Cover Image: Great Matter Monologues, The

Great Matter Monologues, The

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Member Reviews

I was not able to  get interested in this book and I did not finish it. The characters and the plot were not able to catch or keep my attention.
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I loved the premise of this book and felt it was really well executed. I really like the three-way narrative. I could easily imagine the staging of the story - I would love to be in the audience for it!
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I really love the tudor dynasty, and I really liked that this book wasn't just a nonfiction book. It was a good time reading this fictional book.
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I thought that this book had a great concept, and I loved the idea that Katharine, Henry and Anne were all stood on a stage together, but separate, with a spotlight on each of them as they told their story. I thought that the visualization was really good.

That being said, the writing was difficult to follow, and the characterization just didn't quite make it. They didn't really feel like the people from history. The book itself felt like it was repackaging old information and without the characterization that it promised to bring it to life, the book was a little bit of a failure to me.
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The Great Matter Monologues: Katherine, Henry, Anne was just an okay read for me. I am giving it two and a half stars.
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This period of history is one of my favourites so I was delighted to see this book come out from a publisher which is always so reliable. The tension builds and releases throughout this great evocation of a period which gets a lot of attention but still offers up so many angles and new ways to explore well-known stories.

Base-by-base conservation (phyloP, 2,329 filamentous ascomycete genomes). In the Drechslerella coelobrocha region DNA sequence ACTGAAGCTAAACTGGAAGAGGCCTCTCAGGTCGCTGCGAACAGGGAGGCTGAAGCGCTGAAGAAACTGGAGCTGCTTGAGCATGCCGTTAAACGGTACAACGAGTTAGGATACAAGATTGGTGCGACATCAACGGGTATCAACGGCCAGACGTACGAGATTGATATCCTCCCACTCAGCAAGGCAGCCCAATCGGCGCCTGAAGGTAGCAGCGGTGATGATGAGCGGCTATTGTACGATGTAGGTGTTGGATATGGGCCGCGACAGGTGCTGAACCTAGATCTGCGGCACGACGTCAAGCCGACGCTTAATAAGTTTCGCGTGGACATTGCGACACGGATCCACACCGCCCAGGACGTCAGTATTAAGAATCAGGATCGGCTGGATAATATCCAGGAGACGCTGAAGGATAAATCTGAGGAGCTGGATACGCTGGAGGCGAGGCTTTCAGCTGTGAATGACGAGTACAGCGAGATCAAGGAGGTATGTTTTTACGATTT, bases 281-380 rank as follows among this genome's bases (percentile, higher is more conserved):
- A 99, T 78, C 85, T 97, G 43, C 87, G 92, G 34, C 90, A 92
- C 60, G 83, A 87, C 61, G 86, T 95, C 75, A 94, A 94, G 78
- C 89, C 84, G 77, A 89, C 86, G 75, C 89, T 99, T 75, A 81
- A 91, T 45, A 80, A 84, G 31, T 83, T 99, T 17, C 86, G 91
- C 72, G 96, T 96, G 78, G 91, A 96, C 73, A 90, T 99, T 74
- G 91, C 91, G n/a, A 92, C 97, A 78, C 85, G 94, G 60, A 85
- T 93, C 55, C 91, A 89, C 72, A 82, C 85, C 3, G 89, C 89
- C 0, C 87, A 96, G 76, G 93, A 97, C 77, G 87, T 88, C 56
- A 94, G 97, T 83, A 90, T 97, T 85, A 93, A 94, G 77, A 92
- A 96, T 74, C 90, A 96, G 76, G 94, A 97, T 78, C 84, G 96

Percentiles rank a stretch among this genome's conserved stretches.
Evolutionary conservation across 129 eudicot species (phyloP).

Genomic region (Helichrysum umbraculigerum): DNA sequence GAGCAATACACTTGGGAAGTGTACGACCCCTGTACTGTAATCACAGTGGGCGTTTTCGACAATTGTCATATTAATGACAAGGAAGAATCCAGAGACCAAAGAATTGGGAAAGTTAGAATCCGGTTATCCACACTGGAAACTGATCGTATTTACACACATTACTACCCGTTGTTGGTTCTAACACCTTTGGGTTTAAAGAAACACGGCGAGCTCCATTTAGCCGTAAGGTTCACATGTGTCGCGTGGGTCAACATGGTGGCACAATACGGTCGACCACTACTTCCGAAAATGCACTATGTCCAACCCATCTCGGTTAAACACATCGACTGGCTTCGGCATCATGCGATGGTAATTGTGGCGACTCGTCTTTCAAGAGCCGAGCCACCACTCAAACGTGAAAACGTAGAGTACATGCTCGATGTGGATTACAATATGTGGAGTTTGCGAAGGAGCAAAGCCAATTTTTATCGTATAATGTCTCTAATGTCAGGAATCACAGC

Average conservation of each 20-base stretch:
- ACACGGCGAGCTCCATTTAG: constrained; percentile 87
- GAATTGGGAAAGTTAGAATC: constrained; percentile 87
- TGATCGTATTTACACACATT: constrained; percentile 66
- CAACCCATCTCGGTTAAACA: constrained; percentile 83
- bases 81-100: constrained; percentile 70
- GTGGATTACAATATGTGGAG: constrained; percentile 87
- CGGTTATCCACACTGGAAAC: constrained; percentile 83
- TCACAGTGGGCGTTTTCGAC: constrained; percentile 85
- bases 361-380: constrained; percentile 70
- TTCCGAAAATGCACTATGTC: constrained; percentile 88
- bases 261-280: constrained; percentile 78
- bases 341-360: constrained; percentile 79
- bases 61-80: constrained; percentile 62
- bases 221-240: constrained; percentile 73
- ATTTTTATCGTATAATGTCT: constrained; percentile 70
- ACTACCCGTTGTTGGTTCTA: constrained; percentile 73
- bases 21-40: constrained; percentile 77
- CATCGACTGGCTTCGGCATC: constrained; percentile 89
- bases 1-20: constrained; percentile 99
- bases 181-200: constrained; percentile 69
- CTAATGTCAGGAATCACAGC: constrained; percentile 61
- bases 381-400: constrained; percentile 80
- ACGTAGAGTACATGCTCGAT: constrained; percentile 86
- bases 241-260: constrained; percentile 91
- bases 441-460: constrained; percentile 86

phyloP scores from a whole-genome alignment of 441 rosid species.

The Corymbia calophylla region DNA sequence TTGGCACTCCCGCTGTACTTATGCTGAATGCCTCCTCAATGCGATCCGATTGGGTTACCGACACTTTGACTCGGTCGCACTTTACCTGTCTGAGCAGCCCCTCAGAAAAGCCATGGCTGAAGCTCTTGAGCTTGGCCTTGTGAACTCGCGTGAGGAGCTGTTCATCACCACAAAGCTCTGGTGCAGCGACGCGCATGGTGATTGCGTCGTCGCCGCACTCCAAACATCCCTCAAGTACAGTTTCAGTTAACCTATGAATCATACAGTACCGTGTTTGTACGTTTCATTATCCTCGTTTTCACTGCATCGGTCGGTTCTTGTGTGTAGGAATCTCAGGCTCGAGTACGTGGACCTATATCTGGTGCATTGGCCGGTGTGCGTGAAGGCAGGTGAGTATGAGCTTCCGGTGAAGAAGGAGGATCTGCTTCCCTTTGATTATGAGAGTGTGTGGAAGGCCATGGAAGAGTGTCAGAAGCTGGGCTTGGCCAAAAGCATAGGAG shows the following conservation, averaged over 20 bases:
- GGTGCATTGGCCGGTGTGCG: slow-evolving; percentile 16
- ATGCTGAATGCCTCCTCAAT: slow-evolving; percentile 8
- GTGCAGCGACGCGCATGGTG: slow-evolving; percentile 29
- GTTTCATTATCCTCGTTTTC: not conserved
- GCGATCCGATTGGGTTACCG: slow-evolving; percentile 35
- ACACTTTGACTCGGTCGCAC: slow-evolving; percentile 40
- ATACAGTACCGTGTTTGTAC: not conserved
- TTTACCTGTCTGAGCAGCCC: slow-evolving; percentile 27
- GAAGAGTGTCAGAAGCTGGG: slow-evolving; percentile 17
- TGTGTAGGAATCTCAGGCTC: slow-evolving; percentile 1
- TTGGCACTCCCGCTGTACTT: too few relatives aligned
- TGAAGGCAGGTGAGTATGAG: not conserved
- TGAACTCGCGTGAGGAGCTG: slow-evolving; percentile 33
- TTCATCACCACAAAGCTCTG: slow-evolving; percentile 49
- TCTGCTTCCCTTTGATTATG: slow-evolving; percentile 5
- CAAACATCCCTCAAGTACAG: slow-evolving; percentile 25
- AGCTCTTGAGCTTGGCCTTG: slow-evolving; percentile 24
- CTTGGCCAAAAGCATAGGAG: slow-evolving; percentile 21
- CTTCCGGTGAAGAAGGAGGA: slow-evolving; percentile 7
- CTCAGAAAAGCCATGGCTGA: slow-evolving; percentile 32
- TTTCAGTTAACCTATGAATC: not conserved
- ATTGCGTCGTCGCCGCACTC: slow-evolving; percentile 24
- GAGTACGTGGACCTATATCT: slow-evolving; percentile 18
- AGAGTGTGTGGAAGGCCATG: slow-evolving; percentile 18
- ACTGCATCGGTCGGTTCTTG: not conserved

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I'm a big Tudor fan, and I thought this book was a unique addition to the literature canon. Despite the variety of POVs we've seen in other books, I liked that in this book we got a first person monologue from Henry, Anne, and Katherine all at once. I also appreciated the inclusion of actual historical  quotes that we have from Henry and Anne's letters, or the impassioned speech Katherine gave Henry in court. I think it would definitely help to have knowledge of the events and players, as there's not much of a background given. Unfortunately in the end I found it a little boring, but I appreciate the unique take on this historic event!
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I’m a Tudors obsessive, and I found this a fresh take on stories that we’ve all heard before. Highly recommended for history fans.
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I admit I am Tudor addict.  And although I read most everything I can about this fascinating era of history, Thomas Crockett's book on Henry VIII and his first two wives was an excellent read.  He tells the story as if it were current events, keeping front page focus on these three people as their story plays out in front of the world.  A good take on what could have been a rehash of a story that's been told many times.
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On paper this sounds like an interesting take on a fascinating period of British history, The Tudors has to be my favourite dynasty and this episode a particularly important one within the Catholic and Christian Church.
I was pretty excited to receive an advanced readers copy from Net Gallery and really looking forward to reading this as historical fiction is one of my favourite genres - however, upon finishing the book I felt it had been lacking in certain aspects. 
Whilst the book itself contains a lot of historical information and left me with food for thought, in particular Why Henry, who had grown up with his extremely religious grandmother, Margaret Beaufort, had seemingly renounced his core religious beliefs and upbringing in such a short period of time, I couldn't feel a connection to any of the characters.
The definition of a monologue is a long speech by one actor in a play or film, or as part of a theatrical or broadcast programme. This is where although I see what the author was trying to achieve, I felt each monologue delivered very little emotional input.
This could be because the characters in themselves were very two dimensional and I felt the storyline was marred with the authors own bias towards Anne Boleyn and favourtism of Katherine.